FCC Chairman Tom Wheeler made official what he has been hinting at for around a month: He will introduce a proposal to reclassify broadband as a telecommunications service under Title II of the Telecommunications Act as part of an effort to craft net neutrality rules. Wheeler also clearly stated that the rules will apply to wireless networks.
Wheeler made the statement in an op-ed article in Wired. In the op-ed, he discusses in more detail what he said during the Consumer Electronics Show in January. He noted that he originally believed the FCC could codify net neutrality regulations using a standard of "commercial reasonableness" under Section 706 of the Telecommunications Act. Wheeler wrote that while a federal appeals court decision in January 2014 seemed to point the FCC toward that approach, he "became concerned that this relatively new concept might, down the road, be interpreted to mean what is reasonable for commercial interests, not consumers."
"That is why I am proposing that the FCC use its Title II authority to implement and enforce open internet protections," Wheeler wrote. Earlier this year, President Obama urged the FCC to use Title II to implement net neutrality.
CTIA, wireless carriers and ISPs have vowed to fight such an approach, saying it will harm investment.
Wheeler said he will submit to his colleagues "the strongest open Internet protections ever proposed by the FCC. These enforceable, bright-line rules will ban paid prioritization, and the blocking and throttling of lawful content and services. I propose to fully apply--for the first time ever--those bright-line rules to mobile broadband. My proposal assures the rights of internet users to go where they want, when they want, and the rights of innovators to introduce new products without asking anyone's permission."
Wheeler wrote that the FCC can use Title II to create net neutrality rules "while encouraging investment in broadband networks."
"To preserve incentives for broadband operators to invest in their networks, my proposal will modernize Title II, tailoring it for the 21st century, in order to provide returns necessary to construct competitive networks," he wrote. "For example, there will be no rate regulation, no tariffs, no last-mile unbundling. Over the last 21 years, the wireless industry has invested almost $300 billion under similar rules, proving that modernized Title II regulation can encourage investment and competition."
Carriers and ISPs have argued that even if the FCC uses "forbearance" and abstains from many Title II regulations, there will be tremendous uncertainty in the market, which will hamper investment. Until now, broadband has been treated as a lightly-regulated information service. Net neutrality proponents have long argued that the FCC needs to reclassify broadband to put net neutrality rules on firmer legal footing.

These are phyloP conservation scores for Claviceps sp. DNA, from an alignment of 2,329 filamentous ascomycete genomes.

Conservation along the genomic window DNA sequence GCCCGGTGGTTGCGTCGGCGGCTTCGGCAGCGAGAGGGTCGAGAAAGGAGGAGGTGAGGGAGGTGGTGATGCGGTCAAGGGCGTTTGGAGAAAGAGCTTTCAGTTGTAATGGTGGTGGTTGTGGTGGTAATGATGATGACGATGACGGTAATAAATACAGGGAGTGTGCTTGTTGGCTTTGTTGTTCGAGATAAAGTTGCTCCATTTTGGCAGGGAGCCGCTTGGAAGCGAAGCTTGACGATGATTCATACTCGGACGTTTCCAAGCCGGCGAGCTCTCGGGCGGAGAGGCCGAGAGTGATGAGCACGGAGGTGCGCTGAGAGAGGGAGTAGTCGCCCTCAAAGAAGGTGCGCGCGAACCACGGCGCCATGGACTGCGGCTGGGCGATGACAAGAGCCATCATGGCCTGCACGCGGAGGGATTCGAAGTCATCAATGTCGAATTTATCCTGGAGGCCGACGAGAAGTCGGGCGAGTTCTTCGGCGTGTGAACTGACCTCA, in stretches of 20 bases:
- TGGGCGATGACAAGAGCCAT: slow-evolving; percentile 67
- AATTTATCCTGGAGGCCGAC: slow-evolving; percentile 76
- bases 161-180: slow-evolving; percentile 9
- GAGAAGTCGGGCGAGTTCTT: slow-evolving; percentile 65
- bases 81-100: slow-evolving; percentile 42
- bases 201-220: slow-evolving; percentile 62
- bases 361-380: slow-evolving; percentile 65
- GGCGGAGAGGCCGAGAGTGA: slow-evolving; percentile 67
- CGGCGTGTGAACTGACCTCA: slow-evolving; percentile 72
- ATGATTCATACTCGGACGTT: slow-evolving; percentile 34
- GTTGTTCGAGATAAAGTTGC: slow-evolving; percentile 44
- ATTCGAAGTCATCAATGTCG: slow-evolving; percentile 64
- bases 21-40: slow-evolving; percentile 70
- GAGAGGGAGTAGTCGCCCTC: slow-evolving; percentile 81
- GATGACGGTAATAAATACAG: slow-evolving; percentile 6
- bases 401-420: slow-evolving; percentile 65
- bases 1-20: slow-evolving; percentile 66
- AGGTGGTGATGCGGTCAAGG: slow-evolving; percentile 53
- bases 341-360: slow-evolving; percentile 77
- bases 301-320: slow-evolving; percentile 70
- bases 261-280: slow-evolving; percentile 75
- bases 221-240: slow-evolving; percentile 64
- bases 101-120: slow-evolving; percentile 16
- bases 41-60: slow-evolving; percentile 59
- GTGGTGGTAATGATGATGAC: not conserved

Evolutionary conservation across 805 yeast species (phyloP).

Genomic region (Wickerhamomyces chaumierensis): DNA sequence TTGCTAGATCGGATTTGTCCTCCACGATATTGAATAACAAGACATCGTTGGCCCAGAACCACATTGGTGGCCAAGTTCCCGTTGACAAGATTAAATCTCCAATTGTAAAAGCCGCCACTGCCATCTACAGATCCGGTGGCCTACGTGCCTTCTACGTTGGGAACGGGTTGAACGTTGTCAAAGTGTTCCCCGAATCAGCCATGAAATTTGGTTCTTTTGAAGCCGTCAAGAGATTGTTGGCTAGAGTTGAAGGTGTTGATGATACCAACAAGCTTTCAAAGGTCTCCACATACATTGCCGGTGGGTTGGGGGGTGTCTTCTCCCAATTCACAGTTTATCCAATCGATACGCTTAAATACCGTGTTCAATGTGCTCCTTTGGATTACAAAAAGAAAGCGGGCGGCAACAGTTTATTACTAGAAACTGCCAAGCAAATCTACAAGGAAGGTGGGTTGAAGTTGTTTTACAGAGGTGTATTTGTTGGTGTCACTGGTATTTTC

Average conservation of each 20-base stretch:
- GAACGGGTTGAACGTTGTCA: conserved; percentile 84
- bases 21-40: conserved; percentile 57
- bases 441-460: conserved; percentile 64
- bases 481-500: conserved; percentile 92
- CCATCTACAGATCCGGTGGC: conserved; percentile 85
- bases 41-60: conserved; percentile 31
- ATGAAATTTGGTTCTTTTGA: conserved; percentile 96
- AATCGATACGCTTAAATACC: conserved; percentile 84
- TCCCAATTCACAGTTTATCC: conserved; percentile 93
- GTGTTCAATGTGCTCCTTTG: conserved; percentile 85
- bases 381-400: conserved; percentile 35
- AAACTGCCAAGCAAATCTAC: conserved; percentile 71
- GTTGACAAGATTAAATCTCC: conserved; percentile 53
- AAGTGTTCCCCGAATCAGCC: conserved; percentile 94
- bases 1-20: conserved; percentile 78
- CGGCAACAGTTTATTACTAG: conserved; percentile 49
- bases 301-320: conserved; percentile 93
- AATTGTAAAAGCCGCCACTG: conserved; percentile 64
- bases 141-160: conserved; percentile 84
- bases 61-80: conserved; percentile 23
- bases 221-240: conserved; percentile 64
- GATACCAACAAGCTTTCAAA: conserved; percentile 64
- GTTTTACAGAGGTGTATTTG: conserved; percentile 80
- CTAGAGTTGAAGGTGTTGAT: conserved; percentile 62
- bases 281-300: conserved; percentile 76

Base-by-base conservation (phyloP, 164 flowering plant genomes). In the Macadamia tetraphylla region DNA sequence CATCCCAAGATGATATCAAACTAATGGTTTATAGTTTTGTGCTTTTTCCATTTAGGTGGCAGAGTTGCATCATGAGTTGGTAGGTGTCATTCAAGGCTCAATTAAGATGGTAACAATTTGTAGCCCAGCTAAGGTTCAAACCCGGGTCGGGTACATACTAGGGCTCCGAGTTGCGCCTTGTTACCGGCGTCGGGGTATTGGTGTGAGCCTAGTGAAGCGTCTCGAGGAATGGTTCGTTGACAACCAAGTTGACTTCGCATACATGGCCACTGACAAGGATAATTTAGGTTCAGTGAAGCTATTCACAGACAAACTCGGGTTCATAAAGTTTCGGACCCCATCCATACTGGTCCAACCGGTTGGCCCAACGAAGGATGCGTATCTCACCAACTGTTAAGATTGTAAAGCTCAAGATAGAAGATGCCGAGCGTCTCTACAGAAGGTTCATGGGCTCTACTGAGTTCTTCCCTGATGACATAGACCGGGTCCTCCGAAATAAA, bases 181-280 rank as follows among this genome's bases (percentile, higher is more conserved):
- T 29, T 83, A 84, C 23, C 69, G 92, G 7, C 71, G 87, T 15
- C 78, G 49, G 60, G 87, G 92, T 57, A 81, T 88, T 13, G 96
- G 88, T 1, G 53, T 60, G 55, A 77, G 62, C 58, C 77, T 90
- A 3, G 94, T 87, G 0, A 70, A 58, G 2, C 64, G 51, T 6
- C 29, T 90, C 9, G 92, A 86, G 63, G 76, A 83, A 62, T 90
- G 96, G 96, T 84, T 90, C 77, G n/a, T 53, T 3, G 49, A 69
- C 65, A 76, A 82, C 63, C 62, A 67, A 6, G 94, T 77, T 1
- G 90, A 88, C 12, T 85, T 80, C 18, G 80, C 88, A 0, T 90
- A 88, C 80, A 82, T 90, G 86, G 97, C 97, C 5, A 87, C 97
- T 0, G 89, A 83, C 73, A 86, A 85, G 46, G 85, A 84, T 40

Republican lawmakers have proposed legislation that would enshrine into law many net neutrality rules but that would also stop the FCC from reclassifying broadband as a telecommunications service under Title II. Wheeler seemed to shrug off that approach.
"Congress wisely gave the FCC the power to update its rules to keep pace with innovation. Under that authority my proposal includes a general conduct rule that can be used to stop new and novel threats to the internet," he wrote. "This means the action we take will be strong enough and flexible enough not only to deal with the realities of today, but also to establish ground rules for the as yet unimagined."
"The Internet must be fast, fair and open," Wheeler concluded.
heeler is expected to circulate the draft order to his fellow FCC commissioners on Thursday, and the agency is expected to vote on the proposal at its Feb. 26 open meeting.
But opponents to the action are already planning their next move. According to a VentureBeat article, which cited an unnamed source, AT&T (NYSE: T) and Verizon Communications (NYSE: VZ) will file lawsuits "almost immediately" after the Title II reclassification becomes official. Verizon led the legal challenge to FCC's 2010 rules and largely won.
A Verizon spokesman did not immediately respond to a request for comment. An AT&T spokesman referred questions about the report to a recent blog post by Hank Hultquist, AT&T's vice president of federal regulatory.
In that post, he wrote that the FCC has long adhered to an interpretation of the law in which information services and telecommunications services are treated as mutually exclusive and cannot be co-mingled. He also argued that the FCC has not taken the proper steps needed to legally reclassify broadband as a common carrier telecommunications service.
"Under longstanding precedent, the FCC must make particularized findings with respect to the offerings of individual carriers in order for it to find that either they are operating as common carriers, or should be required to operate as common carriers," he wrote. "The FCC has not engaged in the kind of detailed analysis that would be needed to assess the offerings of every ISP that would be subject to its rules."
Hultquist also hinted at coming litigation: "As I said, I have no illusions that any of this will change what happens on February 26th," he wrote. "But when the FCC has to defend reclassification before an appellate court, it will have to grapple with these and other arguments. Those who oppose efforts at compromise because they assume Title II rests on bullet proof legal theories are only deceiving themselves."
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